In the molten state, when most of us think of the polymer as a fluid, some remnants of elastic behavior remain. The elastic characteristics tend to be most important in high-viscosity systems and therefore appear at their greatest when melt temperature and shear rates are low and molecular weight is high. In blow molding and extrusion, melt elasticity manifests as die swell.
But it also appears in processes such as injection molding and plays a large part in causing many of the cosmetic defects that plague processors, particularly around gates and at weld lines.
An attempt was made in the early 1990s to develop an instrument that could measure melt elasticity simply. Bryce Maxwell, one of the more creative minds from the early era of plastics and a professor at Princeton, developed an instrument that he called a melt elasticity index (MEI) tester. This device was intended to provide a simple means of capturing the elastic properties of a melt just as the MFR tester is designed to simply measure viscous flow. The MEI tester also captured the elastic recovery properties, something that much more sophisticated rheological instruments failed to accomplish.
It consisted of a heater that allowed the operator of the device to control the temperature of a material sample that was positioned on a flat plate and heated to the test temperature. A second disk-shaped plate was then placed on top of the sample and pressed downward. As the polymer flowed, it formed a specimen of controlled thickness between the two plates. A drive motor then rotated the upper disk, shearing the specimen with respect to the lower plate. After a specified amount of deformation was applied, the upper disk was released from the drive and it then rotated in the opposite direction, propelled by the elastic recovery of the specimen. A dial and pointer on the top disk provided a means of quantifying the material response. This was observed and documented with a video camera.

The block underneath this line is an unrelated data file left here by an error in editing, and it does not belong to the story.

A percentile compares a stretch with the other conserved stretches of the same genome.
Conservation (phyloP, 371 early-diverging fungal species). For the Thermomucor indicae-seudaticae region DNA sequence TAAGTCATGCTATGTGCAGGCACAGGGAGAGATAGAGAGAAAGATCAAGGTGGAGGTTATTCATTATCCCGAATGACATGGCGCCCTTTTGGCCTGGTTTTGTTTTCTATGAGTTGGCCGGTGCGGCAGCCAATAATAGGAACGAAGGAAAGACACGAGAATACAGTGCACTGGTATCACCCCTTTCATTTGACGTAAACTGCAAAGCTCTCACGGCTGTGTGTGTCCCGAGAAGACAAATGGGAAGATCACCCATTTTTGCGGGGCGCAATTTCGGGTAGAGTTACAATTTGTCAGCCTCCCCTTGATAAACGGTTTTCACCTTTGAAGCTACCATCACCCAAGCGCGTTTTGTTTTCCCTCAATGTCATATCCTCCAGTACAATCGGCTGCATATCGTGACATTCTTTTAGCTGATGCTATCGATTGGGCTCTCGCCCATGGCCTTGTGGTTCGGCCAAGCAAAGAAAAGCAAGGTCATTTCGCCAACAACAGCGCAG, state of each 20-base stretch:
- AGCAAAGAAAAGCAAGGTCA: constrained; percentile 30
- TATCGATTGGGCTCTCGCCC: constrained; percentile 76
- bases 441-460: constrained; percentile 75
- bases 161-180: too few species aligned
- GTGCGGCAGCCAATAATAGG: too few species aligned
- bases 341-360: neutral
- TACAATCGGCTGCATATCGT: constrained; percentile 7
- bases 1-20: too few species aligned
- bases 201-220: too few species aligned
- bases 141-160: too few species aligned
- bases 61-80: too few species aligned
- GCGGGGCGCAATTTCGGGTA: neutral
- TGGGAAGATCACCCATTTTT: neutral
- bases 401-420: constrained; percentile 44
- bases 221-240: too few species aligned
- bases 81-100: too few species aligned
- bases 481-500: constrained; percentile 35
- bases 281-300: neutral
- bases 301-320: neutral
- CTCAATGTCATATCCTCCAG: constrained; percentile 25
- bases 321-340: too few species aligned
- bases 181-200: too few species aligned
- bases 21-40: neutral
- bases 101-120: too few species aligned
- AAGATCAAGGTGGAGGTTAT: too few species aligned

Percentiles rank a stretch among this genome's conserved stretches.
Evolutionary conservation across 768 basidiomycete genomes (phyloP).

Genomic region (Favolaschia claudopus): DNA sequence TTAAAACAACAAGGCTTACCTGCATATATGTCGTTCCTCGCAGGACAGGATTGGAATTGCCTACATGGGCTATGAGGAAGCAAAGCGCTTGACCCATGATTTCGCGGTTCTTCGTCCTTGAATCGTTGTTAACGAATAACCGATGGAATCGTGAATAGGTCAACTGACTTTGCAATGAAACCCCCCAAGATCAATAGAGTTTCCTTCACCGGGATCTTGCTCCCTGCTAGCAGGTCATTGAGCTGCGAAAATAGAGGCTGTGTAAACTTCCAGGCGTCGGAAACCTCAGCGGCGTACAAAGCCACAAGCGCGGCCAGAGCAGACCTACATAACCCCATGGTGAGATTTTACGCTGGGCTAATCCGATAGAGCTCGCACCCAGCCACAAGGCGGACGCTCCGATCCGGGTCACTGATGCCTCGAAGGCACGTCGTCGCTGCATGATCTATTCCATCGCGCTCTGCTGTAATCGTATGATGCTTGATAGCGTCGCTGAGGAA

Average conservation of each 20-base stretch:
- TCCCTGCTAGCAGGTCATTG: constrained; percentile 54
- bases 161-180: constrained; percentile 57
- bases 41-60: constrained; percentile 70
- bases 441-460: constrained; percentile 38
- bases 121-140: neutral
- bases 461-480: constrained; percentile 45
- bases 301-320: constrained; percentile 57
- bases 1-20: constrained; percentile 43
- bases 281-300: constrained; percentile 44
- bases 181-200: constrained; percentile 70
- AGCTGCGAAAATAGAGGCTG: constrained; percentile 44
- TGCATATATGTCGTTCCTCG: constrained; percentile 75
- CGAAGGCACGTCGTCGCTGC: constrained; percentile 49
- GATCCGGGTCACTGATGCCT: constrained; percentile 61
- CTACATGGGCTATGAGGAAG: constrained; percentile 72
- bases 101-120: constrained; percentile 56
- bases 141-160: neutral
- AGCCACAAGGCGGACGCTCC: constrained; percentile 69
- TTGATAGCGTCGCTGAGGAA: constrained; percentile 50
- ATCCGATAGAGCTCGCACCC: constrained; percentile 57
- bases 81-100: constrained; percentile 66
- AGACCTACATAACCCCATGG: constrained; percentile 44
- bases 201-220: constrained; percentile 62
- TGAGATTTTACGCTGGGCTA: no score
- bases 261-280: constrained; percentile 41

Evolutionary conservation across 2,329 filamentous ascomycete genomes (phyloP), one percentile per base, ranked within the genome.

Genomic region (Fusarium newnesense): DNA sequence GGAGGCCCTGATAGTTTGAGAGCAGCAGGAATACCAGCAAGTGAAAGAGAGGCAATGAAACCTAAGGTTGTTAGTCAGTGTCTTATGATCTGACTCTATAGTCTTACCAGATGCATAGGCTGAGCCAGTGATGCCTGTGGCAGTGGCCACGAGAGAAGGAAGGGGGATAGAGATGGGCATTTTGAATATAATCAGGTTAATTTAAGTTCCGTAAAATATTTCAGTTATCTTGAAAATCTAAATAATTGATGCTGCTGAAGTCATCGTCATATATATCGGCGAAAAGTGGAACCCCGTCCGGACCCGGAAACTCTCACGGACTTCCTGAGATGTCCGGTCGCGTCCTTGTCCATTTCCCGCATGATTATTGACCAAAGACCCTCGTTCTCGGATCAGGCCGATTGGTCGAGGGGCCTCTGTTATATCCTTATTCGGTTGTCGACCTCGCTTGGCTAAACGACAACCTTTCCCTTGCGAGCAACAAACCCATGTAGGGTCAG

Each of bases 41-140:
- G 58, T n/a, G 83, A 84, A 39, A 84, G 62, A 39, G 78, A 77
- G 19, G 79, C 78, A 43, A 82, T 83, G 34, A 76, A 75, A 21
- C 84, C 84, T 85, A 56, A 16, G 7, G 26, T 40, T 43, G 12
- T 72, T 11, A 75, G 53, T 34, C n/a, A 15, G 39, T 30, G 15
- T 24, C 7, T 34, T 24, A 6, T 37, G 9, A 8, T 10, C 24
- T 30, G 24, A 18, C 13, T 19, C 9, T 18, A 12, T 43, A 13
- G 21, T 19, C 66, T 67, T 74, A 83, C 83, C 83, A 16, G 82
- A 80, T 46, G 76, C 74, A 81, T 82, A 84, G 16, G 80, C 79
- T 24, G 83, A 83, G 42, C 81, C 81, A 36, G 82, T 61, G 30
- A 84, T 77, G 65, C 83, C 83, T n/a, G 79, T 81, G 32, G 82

Dr. Maxwell demonstrated the device at a few SPE ANTEC meetings, but it never went through the rather lengthy vetting process needed to bring it into the world of established laboratory instrumentation. It was, however, capable of distinguishing between materials of different melt elasticity, even when the melt viscosity of the materials appeared to be comparable, and it did so in a matter of minutes and at conditions similar to those associated with some processing methods.
If developed, it would have likely represented the same type of lower-cost alternative to parallel-plate or cone-and-plate rheometry that the MFR test represents when compared with capillary rheometry. This would permit processors to make useful, if approximate, measurements of melt elasticity that would provide another piece of the puzzle that is polymer flow.
We have now completed our tour of the MFR test. Hopefully, we have been able to clarify those things for which it is intended to be used and have dispelled some of the myths surrounding the numbers that come out of the test.
However, I suspect that confusion will continue for many in the industry. Just as I was finishing up this article, I received an e-mail from a compounder that provides PC/ABS alloys to the automotive industry in India. The compounder’s customers are complaining that sometimes the parts that they mold exhibit cracks in thin sections and they claim that this happens when the MFR of the raw material declines from 6 g/10 min to 4 g/10 min. This assertion reflects a poor understanding of the relationship between MFR and the manner in which polymers flow when subjected to real-world processing conditions.